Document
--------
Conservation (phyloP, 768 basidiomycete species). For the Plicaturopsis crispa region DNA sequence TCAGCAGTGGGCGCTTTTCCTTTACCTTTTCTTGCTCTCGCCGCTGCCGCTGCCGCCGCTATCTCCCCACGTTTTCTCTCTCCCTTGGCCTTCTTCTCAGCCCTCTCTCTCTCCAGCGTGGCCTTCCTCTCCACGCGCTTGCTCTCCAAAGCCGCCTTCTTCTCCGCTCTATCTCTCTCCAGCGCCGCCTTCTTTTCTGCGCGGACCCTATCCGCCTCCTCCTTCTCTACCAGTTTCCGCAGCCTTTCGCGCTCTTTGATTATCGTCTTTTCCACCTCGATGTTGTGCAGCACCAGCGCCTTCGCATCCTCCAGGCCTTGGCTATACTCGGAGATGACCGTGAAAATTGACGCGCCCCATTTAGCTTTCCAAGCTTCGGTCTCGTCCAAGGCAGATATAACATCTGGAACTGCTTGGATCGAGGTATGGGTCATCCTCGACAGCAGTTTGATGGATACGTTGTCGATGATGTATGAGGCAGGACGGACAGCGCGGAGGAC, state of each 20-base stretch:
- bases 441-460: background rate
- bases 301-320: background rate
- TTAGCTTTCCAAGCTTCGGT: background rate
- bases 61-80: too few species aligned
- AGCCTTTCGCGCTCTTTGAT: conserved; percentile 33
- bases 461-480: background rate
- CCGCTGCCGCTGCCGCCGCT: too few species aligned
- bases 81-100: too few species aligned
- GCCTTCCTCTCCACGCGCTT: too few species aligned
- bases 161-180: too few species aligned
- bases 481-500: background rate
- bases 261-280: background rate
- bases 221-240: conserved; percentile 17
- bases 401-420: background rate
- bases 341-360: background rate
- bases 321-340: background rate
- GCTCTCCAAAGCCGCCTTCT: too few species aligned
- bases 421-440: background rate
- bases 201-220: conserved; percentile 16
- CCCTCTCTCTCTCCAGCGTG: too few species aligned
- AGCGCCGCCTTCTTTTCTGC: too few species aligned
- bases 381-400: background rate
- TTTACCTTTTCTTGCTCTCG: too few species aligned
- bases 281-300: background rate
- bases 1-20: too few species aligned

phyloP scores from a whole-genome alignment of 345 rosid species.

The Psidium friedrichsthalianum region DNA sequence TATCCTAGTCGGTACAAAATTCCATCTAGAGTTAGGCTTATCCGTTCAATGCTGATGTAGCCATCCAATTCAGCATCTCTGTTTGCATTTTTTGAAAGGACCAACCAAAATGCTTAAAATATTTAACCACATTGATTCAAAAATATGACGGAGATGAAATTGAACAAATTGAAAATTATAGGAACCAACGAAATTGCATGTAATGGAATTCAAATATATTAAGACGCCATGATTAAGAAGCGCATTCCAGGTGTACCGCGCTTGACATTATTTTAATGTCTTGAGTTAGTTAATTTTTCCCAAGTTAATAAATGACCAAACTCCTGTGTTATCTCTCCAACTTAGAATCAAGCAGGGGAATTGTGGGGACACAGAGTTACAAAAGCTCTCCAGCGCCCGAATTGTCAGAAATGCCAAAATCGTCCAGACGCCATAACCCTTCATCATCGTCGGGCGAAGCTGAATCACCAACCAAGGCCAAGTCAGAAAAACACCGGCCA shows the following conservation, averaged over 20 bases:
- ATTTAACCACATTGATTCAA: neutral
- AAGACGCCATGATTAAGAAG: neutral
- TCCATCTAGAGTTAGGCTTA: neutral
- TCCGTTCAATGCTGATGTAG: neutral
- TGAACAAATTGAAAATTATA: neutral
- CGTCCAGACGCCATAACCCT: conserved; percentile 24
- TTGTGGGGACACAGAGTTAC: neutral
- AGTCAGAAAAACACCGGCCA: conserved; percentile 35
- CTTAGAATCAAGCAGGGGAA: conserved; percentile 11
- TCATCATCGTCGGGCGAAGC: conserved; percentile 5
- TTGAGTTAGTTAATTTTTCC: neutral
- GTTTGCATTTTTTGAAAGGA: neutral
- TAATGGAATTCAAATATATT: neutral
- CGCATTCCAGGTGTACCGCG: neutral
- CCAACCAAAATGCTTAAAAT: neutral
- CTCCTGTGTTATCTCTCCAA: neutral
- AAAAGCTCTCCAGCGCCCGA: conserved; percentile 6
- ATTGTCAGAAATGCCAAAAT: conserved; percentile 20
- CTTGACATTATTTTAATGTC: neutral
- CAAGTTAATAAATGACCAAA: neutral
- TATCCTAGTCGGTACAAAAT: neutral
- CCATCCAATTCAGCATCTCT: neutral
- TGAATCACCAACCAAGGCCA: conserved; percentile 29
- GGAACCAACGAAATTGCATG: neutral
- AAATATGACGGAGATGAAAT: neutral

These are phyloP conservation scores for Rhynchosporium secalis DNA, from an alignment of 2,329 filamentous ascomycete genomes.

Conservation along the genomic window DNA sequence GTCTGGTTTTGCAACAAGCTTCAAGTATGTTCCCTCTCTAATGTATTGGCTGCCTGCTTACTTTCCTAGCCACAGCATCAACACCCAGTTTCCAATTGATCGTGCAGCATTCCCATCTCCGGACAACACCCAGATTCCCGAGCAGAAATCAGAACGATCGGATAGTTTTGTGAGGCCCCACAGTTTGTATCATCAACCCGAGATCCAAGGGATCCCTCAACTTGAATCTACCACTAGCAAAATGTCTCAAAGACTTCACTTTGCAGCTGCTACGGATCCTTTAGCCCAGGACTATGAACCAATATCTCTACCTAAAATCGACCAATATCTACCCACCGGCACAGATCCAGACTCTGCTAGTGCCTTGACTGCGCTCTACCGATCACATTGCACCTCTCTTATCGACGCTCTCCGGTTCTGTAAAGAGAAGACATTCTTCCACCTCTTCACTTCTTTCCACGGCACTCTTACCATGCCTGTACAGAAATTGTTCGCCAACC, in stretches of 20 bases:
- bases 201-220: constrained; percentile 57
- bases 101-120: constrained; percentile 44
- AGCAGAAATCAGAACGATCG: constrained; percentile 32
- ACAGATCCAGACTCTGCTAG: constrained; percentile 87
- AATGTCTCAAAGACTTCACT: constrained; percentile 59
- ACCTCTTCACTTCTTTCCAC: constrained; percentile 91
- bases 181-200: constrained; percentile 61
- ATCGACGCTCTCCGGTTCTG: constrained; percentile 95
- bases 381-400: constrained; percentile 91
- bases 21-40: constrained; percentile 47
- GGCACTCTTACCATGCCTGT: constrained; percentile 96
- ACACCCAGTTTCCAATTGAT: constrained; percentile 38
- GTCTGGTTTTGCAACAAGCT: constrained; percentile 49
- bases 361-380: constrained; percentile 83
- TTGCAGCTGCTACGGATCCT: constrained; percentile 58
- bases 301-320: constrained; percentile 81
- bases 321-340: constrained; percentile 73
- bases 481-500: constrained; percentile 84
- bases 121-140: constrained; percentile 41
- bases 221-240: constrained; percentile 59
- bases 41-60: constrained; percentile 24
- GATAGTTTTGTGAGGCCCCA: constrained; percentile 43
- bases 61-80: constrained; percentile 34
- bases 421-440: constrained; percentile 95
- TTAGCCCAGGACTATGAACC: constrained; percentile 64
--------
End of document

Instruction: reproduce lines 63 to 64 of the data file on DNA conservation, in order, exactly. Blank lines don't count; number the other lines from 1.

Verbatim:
- ATCGACGCTCTCCGGTTCTG: constrained; percentile 95
- bases 381-400: constrained; percentile 91